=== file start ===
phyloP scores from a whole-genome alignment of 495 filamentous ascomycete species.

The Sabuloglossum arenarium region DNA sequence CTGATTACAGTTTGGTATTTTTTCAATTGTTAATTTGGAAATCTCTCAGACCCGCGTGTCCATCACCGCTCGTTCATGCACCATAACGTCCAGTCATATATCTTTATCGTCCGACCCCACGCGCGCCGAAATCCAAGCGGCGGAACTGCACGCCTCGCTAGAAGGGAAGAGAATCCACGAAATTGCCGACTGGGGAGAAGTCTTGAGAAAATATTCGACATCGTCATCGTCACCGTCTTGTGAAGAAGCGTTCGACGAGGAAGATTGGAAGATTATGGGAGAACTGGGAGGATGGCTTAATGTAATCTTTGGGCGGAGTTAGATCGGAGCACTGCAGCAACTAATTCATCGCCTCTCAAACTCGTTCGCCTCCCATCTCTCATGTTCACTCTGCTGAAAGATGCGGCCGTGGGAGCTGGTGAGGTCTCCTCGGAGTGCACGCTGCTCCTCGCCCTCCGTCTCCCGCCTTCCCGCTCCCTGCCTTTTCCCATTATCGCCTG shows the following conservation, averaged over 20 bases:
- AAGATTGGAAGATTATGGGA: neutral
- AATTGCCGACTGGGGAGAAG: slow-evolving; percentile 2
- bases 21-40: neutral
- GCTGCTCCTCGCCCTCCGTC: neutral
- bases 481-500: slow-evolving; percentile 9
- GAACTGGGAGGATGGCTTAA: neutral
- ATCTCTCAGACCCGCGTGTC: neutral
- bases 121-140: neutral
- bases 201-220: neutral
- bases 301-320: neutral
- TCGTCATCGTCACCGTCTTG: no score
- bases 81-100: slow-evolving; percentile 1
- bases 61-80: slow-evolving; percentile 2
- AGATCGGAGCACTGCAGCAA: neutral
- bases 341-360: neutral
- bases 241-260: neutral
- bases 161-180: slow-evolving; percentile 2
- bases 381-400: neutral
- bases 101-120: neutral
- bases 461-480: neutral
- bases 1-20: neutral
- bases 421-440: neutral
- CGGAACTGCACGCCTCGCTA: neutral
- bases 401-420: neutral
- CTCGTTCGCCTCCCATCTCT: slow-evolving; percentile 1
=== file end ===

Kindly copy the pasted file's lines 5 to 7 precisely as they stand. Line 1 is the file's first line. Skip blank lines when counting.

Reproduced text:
- bases 21-40: neutral
- GCTGCTCCTCGCCCTCCGTC: neutral
- bases 481-500: slow-evolving; percentile 9